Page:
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MENA digital security operations centre opened in Muscat


MUSCAT, DEC 9 - “Firms and organisations across various industries openly acknowledge cyber attacks as one of the most prominent digital risks they face and are becoming increasingly vulnerable due to their increased digital footprint beyond traditional boundaries,” remarked Clinton Firth, MENA Cybersecurity Leader, EY, during the opening of a state-of-the-art, multi-million cybersecurity centre in Muscat on Thursday.

Dr Ahmed bin Mohammed al Futaisi, Minister of Transport and Communications, inaugurated EY’s MENA Digital Security Operations Centre (DSOC).

Using EY’s latest award-winning cyber analytics platform, the 24-hour facility offers cybersecurity-monitoring services focused around threat detection and threat hunting of the entire digital ecosystem — covering information technology (IT), operational technology (OT) and the Internet of things (IoT).

The launch of the centre is in response to the increased demand for cybersecurity services, and to solve the most complex cyber problems using machine-learning technology.

According to EY Global Information Security Survey last year, 57 per cent of respondents have had recent significant cybersecurity incident. To counter this trend, organisations need to be innovative. The approach to cyber protection must evolve from trying to prevent all threats into that of building strong sense and resist capabilities.

Ahmed Amor al Esry, Oman Managing Partner, EY, says “The security centre in Muscat is the first of its kind in the region, serving clients across the Middle East and North Africa (MENA). Oman plays a key strategic role in the Middle East as the GCC Computer Emergency Response Team (CERT), which also encompasses wider CERT responsibilities for Middle East and Africa.

Similar to other GCC countries, Oman is significantly investing in cyber talent through education and training, which allows EY to hire the right foundational level security professionals into its digital security functions. The centre is an excellent way for EY to contribute to GCC national talent development by utilising the skills of Omani cyber professionals in the country.”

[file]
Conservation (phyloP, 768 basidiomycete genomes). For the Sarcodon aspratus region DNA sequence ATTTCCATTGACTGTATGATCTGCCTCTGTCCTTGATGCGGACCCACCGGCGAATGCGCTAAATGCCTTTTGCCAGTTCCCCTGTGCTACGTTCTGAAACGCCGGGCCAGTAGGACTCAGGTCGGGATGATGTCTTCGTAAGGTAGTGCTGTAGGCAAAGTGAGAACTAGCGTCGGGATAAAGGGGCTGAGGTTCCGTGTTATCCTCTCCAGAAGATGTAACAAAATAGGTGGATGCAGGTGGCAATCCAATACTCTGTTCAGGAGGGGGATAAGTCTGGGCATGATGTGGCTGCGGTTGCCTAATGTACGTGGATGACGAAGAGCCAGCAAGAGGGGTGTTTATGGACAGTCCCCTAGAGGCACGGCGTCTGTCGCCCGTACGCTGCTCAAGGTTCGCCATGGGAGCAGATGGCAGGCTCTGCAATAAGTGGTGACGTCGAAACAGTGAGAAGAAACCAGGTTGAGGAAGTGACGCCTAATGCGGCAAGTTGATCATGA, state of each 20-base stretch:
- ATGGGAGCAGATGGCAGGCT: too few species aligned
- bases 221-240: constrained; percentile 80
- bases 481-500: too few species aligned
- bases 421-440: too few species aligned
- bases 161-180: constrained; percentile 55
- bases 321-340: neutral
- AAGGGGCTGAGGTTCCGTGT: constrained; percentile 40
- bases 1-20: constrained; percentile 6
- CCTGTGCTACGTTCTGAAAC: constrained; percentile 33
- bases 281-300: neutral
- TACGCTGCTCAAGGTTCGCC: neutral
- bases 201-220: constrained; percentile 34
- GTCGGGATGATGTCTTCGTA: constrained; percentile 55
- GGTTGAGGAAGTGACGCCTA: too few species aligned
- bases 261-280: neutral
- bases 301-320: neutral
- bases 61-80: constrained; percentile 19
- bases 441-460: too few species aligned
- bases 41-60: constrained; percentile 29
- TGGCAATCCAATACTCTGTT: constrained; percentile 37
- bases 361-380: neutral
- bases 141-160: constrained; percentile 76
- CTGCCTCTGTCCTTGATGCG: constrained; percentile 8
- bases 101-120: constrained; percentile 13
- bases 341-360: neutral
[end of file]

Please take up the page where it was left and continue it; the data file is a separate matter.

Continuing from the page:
The EY MENA DSOC leverages its exclusive strategic alliance with Los Alamos National Laboratory (LANL), a leader in solving security challenges using technology and cyber analytics, to deliver some of the most advanced behavioural cybersecurity tools available such as the award-winning anomaly detection technology, PathScan. EY and LANL were recently awarded a prestigious global scientific R&D 100 award for the development of this world-leading solution.

Clients can now access one of the world’s most advanced cyber technology solutions, delivered as a service through EY’s DSOC on a subscription-based model. The centre will have a dedicated focus on the MENA region in respect to its unique challenges and threats.

Clinton Firth, MENA Cybersecurity Leader, EY, says, “As many organisations have learned, cyberattacks are no longer a matter of ‘if’, but ‘when’. Hackers are increasingly relentless. When one tactic fails, they will try another until they breach an organisation’s defences. At the same time, rapid technology adoption is increasing an organisation’s vulnerability to attack through increased online presence, broader use of social media, mass adoption of mobile devices, increased usage of cloud services, and the collection and analysis of big data.”

“EY Cyber Analysts will be able detect and track advanced attackers inside a client’s network and actively monitor an attack throughout its lifespan, providing valuable insights for focused countermeasures and remediation,” continued Clinton.

Specialised MENA DSOC analysts will be able to address four key cyber challenges affecting companies in the region: holistic digital ecosystem coverage, continuous 24/7 security monitoring, incident response, and threat intelligence.

“Traditional security systems are struggling to keep pace as organisations continue to invest in technology that makes their systems more intelligent, automated, and digitally connected. Consequently, there is an increasing need for organisations to embrace a more sophisticated approach to cybersecurity if they are to remain protected,” said Clinton.

“There is no industry that is immune, and as clients move their operations to digital to provide the benefits that it brings, it also increases the exposure of cyber risk. All enterprise clients need to move to a form of 24/7 monitoring to protect their digital presence from attack regardless of industry,” he added.

Jomar Mendoza

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